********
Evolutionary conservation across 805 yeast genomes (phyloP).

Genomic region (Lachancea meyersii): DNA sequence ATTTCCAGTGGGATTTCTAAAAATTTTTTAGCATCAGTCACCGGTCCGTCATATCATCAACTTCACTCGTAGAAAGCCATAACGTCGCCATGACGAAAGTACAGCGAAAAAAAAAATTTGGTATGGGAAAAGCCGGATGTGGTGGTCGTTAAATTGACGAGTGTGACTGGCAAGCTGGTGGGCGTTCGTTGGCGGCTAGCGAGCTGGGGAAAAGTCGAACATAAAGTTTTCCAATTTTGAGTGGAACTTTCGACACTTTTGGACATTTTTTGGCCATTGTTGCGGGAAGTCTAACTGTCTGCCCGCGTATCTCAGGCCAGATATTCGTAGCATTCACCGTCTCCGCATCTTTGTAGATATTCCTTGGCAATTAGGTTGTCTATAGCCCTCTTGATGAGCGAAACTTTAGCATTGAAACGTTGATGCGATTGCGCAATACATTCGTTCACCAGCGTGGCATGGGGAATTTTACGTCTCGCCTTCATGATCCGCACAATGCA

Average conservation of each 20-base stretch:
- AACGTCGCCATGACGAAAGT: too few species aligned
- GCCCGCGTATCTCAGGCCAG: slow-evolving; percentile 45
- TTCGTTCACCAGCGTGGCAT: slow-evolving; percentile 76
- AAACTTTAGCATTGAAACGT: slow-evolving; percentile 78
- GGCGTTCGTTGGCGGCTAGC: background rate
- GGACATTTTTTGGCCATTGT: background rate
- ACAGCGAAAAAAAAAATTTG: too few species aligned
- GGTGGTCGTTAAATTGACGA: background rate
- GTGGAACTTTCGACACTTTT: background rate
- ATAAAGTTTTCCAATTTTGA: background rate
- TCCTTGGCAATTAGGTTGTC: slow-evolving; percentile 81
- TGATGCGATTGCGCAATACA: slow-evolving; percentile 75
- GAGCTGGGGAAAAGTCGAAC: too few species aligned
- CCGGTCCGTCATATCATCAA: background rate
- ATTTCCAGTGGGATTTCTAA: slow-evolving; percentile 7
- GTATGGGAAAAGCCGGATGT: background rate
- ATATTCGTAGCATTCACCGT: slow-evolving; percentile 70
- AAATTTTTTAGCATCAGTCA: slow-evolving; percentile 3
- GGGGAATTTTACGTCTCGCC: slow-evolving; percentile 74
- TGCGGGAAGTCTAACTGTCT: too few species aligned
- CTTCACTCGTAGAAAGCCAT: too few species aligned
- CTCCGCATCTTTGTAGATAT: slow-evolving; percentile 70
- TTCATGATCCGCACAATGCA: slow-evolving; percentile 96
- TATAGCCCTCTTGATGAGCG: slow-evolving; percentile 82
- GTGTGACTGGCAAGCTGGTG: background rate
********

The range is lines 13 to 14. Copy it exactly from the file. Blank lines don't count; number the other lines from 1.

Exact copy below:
- ATAAAGTTTTCCAATTTTGA: background rate
- TCCTTGGCAATTAGGTTGTC: slow-evolving; percentile 81